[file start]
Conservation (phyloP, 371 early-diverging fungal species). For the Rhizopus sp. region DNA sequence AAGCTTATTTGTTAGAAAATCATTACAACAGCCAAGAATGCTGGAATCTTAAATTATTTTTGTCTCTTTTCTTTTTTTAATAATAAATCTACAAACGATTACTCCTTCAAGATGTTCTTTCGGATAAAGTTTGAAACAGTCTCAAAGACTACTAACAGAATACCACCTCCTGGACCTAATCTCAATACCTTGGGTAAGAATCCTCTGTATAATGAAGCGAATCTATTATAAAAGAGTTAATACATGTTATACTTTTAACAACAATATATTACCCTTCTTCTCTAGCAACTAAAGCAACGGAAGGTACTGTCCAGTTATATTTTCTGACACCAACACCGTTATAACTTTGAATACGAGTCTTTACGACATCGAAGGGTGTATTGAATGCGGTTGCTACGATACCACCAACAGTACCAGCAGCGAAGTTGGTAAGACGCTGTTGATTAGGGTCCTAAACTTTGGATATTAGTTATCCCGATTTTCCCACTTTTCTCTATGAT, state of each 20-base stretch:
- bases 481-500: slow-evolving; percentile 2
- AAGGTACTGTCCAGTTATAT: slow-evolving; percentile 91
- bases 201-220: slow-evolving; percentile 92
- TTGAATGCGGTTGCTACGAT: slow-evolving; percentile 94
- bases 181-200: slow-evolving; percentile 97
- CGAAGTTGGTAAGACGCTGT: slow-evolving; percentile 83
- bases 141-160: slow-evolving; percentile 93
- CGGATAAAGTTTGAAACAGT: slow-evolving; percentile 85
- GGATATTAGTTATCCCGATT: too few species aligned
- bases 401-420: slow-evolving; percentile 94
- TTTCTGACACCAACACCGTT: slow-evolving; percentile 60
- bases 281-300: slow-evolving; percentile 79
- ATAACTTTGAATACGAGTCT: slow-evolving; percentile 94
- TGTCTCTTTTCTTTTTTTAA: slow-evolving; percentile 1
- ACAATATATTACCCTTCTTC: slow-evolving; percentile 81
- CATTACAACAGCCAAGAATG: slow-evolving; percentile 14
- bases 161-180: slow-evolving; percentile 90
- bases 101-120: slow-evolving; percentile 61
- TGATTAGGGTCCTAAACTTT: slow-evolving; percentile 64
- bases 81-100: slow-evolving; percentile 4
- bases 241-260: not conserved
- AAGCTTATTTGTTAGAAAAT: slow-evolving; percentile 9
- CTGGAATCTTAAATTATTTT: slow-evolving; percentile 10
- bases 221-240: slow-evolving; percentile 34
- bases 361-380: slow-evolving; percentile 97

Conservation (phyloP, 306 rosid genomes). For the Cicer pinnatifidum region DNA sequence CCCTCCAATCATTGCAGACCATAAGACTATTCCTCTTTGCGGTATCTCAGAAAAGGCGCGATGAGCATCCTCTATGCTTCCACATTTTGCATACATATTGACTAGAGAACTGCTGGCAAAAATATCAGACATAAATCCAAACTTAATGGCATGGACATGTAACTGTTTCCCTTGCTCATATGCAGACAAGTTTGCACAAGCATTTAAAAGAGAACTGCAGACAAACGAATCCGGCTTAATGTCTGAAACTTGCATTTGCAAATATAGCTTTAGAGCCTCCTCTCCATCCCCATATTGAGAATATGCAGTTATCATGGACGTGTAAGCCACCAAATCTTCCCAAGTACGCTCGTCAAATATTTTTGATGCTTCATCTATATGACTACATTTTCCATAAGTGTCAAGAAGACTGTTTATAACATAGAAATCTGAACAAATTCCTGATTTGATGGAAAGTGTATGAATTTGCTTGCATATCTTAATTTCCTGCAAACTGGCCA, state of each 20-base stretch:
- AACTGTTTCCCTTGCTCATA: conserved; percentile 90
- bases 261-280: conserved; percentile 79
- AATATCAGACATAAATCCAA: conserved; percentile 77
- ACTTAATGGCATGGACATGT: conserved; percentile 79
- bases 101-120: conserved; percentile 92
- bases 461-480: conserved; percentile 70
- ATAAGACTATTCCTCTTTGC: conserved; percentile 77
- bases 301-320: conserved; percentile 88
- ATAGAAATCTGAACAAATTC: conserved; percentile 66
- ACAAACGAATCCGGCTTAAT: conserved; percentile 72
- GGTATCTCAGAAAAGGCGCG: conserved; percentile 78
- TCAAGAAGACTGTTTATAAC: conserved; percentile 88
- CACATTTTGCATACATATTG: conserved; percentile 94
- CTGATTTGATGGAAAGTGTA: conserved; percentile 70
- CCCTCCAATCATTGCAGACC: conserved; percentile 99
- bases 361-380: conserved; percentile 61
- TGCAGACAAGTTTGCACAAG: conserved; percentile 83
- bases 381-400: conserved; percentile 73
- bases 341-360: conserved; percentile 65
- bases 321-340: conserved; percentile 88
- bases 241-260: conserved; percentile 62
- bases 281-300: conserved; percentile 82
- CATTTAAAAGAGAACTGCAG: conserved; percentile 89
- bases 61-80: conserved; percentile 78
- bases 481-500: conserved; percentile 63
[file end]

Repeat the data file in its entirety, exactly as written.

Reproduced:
Conservation (phyloP, 371 early-diverging fungal species). For the Rhizopus sp. region DNA sequence AAGCTTATTTGTTAGAAAATCATTACAACAGCCAAGAATGCTGGAATCTTAAATTATTTTTGTCTCTTTTCTTTTTTTAATAATAAATCTACAAACGATTACTCCTTCAAGATGTTCTTTCGGATAAAGTTTGAAACAGTCTCAAAGACTACTAACAGAATACCACCTCCTGGACCTAATCTCAATACCTTGGGTAAGAATCCTCTGTATAATGAAGCGAATCTATTATAAAAGAGTTAATACATGTTATACTTTTAACAACAATATATTACCCTTCTTCTCTAGCAACTAAAGCAACGGAAGGTACTGTCCAGTTATATTTTCTGACACCAACACCGTTATAACTTTGAATACGAGTCTTTACGACATCGAAGGGTGTATTGAATGCGGTTGCTACGATACCACCAACAGTACCAGCAGCGAAGTTGGTAAGACGCTGTTGATTAGGGTCCTAAACTTTGGATATTAGTTATCCCGATTTTCCCACTTTTCTCTATGAT, state of each 20-base stretch:
- bases 481-500: slow-evolving; percentile 2
- AAGGTACTGTCCAGTTATAT: slow-evolving; percentile 91
- bases 201-220: slow-evolving; percentile 92
- TTGAATGCGGTTGCTACGAT: slow-evolving; percentile 94
- bases 181-200: slow-evolving; percentile 97
- CGAAGTTGGTAAGACGCTGT: slow-evolving; percentile 83
- bases 141-160: slow-evolving; percentile 93
- CGGATAAAGTTTGAAACAGT: slow-evolving; percentile 85
- GGATATTAGTTATCCCGATT: too few species aligned
- bases 401-420: slow-evolving; percentile 94
- TTTCTGACACCAACACCGTT: slow-evolving; percentile 60
- bases 281-300: slow-evolving; percentile 79
- ATAACTTTGAATACGAGTCT: slow-evolving; percentile 94
- TGTCTCTTTTCTTTTTTTAA: slow-evolving; percentile 1
- ACAATATATTACCCTTCTTC: slow-evolving; percentile 81
- CATTACAACAGCCAAGAATG: slow-evolving; percentile 14
- bases 161-180: slow-evolving; percentile 90
- bases 101-120: slow-evolving; percentile 61
- TGATTAGGGTCCTAAACTTT: slow-evolving; percentile 64
- bases 81-100: slow-evolving; percentile 4
- bases 241-260: not conserved
- AAGCTTATTTGTTAGAAAAT: slow-evolving; percentile 9
- CTGGAATCTTAAATTATTTT: slow-evolving; percentile 10
- bases 221-240: slow-evolving; percentile 34
- bases 361-380: slow-evolving; percentile 97

Conservation (phyloP, 306 rosid genomes). For the Cicer pinnatifidum region DNA sequence CCCTCCAATCATTGCAGACCATAAGACTATTCCTCTTTGCGGTATCTCAGAAAAGGCGCGATGAGCATCCTCTATGCTTCCACATTTTGCATACATATTGACTAGAGAACTGCTGGCAAAAATATCAGACATAAATCCAAACTTAATGGCATGGACATGTAACTGTTTCCCTTGCTCATATGCAGACAAGTTTGCACAAGCATTTAAAAGAGAACTGCAGACAAACGAATCCGGCTTAATGTCTGAAACTTGCATTTGCAAATATAGCTTTAGAGCCTCCTCTCCATCCCCATATTGAGAATATGCAGTTATCATGGACGTGTAAGCCACCAAATCTTCCCAAGTACGCTCGTCAAATATTTTTGATGCTTCATCTATATGACTACATTTTCCATAAGTGTCAAGAAGACTGTTTATAACATAGAAATCTGAACAAATTCCTGATTTGATGGAAAGTGTATGAATTTGCTTGCATATCTTAATTTCCTGCAAACTGGCCA, state of each 20-base stretch:
- AACTGTTTCCCTTGCTCATA: conserved; percentile 90
- bases 261-280: conserved; percentile 79
- AATATCAGACATAAATCCAA: conserved; percentile 77
- ACTTAATGGCATGGACATGT: conserved; percentile 79
- bases 101-120: conserved; percentile 92
- bases 461-480: conserved; percentile 70
- ATAAGACTATTCCTCTTTGC: conserved; percentile 77
- bases 301-320: conserved; percentile 88
- ATAGAAATCTGAACAAATTC: conserved; percentile 66
- ACAAACGAATCCGGCTTAAT: conserved; percentile 72
- GGTATCTCAGAAAAGGCGCG: conserved; percentile 78
- TCAAGAAGACTGTTTATAAC: conserved; percentile 88
- CACATTTTGCATACATATTG: conserved; percentile 94
- CTGATTTGATGGAAAGTGTA: conserved; percentile 70
- CCCTCCAATCATTGCAGACC: conserved; percentile 99
- bases 361-380: conserved; percentile 61
- TGCAGACAAGTTTGCACAAG: conserved; percentile 83
- bases 381-400: conserved; percentile 73
- bases 341-360: conserved; percentile 65
- bases 321-340: conserved; percentile 88
- bases 241-260: conserved; percentile 62
- bases 281-300: conserved; percentile 82
- CATTTAAAAGAGAACTGCAG: conserved; percentile 89
- bases 61-80: conserved; percentile 78
- bases 481-500: conserved; percentile 63